Psychological advice on handling people that is broadly applicable 1

The latest edition of Lawyers Weekly includes an article ostensibly about managing bullies in the legal profession written by psychologist, Dr Chris Day.  The article provides some general tips, though, that are useful to any of us who need to make decisions refreshingly she reflects two options that I offer to my OHS clients on safety matters that do not include bullying.  Dr Day says that any problem can be solved by these actions

  1. “Leave…
  2. Change the situation…
  3. Accept the situation…
  4. Do nothing….”

Leave and change are included in the OHS Hierarchy of Control under different terminology.  Doing nothing is advice that few OHS consultants will give but is a strategy that many small businesses apply.  Their risk management strategy is to press their luck and in some cases this can work.   More…

Oil rig workers speak about BP/Deepwater incident 1

The worker impact of the BP/Deepwater incident in the Gulf Of Mexico has finally been provide a mainstream media airing in 60 Minutes.  Workers Comp Insider blog provides some commentary and embedded video of the show.

It is a curiosity of American television that everything is open for discussion even though an official inquiry is underway.  This may be to do with the fascination of all things television but may also be reflective of a country whose legal structure allows for greater and more immediate self-analysis than the United Kingdom and its Commonwealth colleagues.

From the information available about the events preceding the disaster and immediately after, there was an increased production pressure on the oil rig’s workers.  There was some confusion on the authority for decision-making on process matters.  Emergency procedures were not well-developed or the practicalities anticipated.

Clearly there were flaws in the safety management system regardless of any design issues.  The governmental inquiry will be able to provide a much more detailed and dispassionate report of these events but it is clear that at this one oil rig in the Gulf of Mexico, safety management was not clearly understood or applied by workers at the frontline.

The world is looking forward to the “big picture” report.

More OHS charges laid over insulation installer deaths 4

The OHS investigation process into the deaths of installers of insulation in Australia has led to charges being laid against Arrow Property Maintenance Pty Ltd.

On 28 June 2010, Queensland’s Department of Justice and Attorney-General has charged the company with breaches of both the  Electrical Safety Act 2002 and the Workplace Health and Safety Act 1995 following an extensive investigation into the fatal electrocution of a 16-year-old teenage insulation installer in Stanwell in 2009.

The charges relate to unsafe electrical work and unsafely working at height during the installation of fibreglass insulation.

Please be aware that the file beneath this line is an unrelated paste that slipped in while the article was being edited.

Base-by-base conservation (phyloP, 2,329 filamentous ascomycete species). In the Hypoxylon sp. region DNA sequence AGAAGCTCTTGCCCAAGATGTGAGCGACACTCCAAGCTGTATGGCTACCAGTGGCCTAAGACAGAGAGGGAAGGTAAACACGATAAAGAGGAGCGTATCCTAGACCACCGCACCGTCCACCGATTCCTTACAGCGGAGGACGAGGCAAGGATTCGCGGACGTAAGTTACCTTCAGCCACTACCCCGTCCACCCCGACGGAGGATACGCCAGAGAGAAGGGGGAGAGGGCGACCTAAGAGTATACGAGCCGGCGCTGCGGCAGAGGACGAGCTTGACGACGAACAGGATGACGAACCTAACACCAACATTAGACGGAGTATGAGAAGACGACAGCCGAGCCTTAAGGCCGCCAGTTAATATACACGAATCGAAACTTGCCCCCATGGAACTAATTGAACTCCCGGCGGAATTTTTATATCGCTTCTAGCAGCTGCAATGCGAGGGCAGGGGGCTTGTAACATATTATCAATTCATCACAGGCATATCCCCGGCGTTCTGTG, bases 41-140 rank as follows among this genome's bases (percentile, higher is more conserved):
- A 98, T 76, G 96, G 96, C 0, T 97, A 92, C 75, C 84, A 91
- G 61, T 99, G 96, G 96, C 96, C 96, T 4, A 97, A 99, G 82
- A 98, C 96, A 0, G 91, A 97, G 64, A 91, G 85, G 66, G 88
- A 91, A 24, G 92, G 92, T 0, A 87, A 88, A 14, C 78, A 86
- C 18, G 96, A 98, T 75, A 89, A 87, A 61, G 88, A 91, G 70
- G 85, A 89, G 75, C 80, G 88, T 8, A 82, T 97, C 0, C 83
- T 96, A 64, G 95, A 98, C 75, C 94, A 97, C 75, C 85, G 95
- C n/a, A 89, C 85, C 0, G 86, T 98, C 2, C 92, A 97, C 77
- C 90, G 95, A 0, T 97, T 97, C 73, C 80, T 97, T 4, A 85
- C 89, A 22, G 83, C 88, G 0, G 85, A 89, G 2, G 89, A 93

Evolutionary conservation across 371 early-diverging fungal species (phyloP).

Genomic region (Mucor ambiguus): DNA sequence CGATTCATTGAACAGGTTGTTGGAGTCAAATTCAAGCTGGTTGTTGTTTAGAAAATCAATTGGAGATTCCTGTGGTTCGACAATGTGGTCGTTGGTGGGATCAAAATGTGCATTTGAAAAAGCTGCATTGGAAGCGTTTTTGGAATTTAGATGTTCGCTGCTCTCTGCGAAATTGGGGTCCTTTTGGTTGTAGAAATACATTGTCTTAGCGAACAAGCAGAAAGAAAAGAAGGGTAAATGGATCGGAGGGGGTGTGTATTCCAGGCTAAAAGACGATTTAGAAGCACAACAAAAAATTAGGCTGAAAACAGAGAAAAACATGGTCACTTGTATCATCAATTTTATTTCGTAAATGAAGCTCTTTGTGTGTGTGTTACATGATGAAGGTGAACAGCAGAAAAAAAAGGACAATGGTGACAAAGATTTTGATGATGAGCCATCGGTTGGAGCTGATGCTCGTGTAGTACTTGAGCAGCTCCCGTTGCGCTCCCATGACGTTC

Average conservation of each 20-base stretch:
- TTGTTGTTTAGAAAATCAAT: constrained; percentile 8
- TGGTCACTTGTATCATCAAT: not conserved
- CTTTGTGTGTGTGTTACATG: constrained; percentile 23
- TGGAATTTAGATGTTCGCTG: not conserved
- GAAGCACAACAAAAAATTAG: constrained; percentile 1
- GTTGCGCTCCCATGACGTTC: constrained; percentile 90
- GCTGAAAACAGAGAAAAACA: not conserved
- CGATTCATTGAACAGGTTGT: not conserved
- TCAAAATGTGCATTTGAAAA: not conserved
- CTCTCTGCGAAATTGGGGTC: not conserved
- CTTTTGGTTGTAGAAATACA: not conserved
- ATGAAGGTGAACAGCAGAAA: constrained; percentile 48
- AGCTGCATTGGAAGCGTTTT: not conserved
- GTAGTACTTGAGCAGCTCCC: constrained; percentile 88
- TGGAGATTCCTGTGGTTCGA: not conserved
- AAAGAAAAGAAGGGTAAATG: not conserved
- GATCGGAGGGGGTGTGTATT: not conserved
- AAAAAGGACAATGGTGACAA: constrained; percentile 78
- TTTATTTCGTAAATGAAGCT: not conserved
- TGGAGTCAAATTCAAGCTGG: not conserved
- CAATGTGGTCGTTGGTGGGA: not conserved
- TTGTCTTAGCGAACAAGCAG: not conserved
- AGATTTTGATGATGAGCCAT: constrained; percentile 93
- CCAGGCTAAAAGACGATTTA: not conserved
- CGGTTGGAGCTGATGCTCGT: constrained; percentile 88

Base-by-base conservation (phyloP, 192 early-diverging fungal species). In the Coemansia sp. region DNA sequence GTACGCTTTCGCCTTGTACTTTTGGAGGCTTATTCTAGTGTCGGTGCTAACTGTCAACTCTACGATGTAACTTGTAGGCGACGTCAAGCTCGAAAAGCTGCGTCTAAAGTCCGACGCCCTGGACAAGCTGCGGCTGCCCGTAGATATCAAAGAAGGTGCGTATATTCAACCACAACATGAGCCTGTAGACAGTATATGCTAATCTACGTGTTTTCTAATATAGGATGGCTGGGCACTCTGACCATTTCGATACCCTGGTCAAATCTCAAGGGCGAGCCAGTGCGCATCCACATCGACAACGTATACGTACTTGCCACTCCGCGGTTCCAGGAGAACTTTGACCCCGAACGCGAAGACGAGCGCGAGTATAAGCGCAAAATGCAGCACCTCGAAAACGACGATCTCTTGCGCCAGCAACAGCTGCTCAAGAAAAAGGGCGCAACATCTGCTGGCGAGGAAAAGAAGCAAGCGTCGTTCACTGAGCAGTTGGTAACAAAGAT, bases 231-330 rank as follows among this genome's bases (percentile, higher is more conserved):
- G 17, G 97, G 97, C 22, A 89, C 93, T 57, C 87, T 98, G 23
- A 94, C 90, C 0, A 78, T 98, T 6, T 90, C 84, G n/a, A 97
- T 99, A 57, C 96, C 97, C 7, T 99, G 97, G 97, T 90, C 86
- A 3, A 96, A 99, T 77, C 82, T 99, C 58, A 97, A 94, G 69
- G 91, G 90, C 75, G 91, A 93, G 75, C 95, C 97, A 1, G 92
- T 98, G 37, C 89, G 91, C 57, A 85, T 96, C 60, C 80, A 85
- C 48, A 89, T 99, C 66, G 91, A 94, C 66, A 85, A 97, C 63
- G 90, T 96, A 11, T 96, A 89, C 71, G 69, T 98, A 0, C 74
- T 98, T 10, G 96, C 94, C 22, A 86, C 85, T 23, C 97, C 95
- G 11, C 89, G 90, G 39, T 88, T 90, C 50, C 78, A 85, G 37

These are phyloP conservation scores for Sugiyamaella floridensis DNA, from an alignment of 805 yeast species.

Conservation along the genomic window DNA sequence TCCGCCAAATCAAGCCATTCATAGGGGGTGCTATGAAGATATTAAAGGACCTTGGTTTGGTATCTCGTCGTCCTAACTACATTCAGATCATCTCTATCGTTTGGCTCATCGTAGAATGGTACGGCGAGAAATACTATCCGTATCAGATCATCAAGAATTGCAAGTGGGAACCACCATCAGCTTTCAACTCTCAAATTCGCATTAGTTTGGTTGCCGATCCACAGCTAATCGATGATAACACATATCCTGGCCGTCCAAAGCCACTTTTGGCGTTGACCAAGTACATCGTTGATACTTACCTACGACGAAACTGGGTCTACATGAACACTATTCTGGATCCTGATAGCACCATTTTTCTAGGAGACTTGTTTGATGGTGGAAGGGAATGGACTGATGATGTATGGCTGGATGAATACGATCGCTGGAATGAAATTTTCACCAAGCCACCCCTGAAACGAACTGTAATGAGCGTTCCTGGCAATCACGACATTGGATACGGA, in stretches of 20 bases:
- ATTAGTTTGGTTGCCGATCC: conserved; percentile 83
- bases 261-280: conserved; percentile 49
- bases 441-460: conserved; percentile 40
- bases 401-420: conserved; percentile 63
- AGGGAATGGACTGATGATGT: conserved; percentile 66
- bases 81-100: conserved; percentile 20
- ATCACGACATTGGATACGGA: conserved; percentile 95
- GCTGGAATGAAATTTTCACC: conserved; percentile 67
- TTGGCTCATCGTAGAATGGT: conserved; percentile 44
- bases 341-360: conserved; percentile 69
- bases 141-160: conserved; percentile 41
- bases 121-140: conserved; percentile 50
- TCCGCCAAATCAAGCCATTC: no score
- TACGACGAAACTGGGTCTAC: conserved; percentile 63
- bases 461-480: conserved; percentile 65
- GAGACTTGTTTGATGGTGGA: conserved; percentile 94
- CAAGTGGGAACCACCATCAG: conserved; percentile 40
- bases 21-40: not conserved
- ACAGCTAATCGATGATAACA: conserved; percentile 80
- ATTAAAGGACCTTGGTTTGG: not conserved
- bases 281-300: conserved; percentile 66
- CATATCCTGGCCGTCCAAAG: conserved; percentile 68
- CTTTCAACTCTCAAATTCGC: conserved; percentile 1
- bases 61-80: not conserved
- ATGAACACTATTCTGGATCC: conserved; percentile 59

Interestingly the Department has also mentioned in its media release (not yet available online) a separate prosecution under the Electrical Safety Act 2002 that is strengthened by it also being an

“… alleged breach of a Ministerial Notice issued on 1 November 2009 More…

New suicide report has something to say about workplace mental health 1

Work-related suicides have been in the press a lot in Australia over the last six months.  In June 2010, the Australian Government released a report into suicide called The Hidden Toll: Suicide in Australia.  It covers suicide as a social issue broadly but there are some mentions in the report about work-related suicides that are worth noting.

On social costs:

“Ms Dulcie Bird of the Dr Edward Koch Foundation argued that whole communities are often affected when a suicide occurs and described low estimates of the number of people effected by suicide as ‘a load of nonsense’. She gave the example of the suicide of a 16-year-old boy in a small town and noted her organisation had completed ’43 face-to-face interventions for that one suicide’. The Foundation commented that suicide results in the loss of the deceased person’s contribution to society as a whole. More…

Explosive impacts from the Quin Investments prosecution still to be felt 3

The Quin Investment prosecution in South Australia is a good indication of the importance of workplace safety and equipment maintenance.

On 24 June 2010, Quin Investments and one of its directors Nikolai Kuzub were found guilty of breaches of OHS law in South Australia by Industrial Magistrate Ardlie.  The incident involved an explosion at an explosives factory in May 2006 that killed three workers, injured two others and flattened the factory.  Pieces of equipment were located over 600 metres away, houses a kilometre away were damaged and the explosion was heard 40 kilometres away according to one media report.

Grant Germein, the lawyer representing Quin Investments, has asserted a conspiracy from, at least, the start of the court case:

“He said the company was being used as a scapegoat and SafeWork SA’s investigation into the incident was “not directed at the cause of the explosion”, but to “see if they could find a culprit”. More…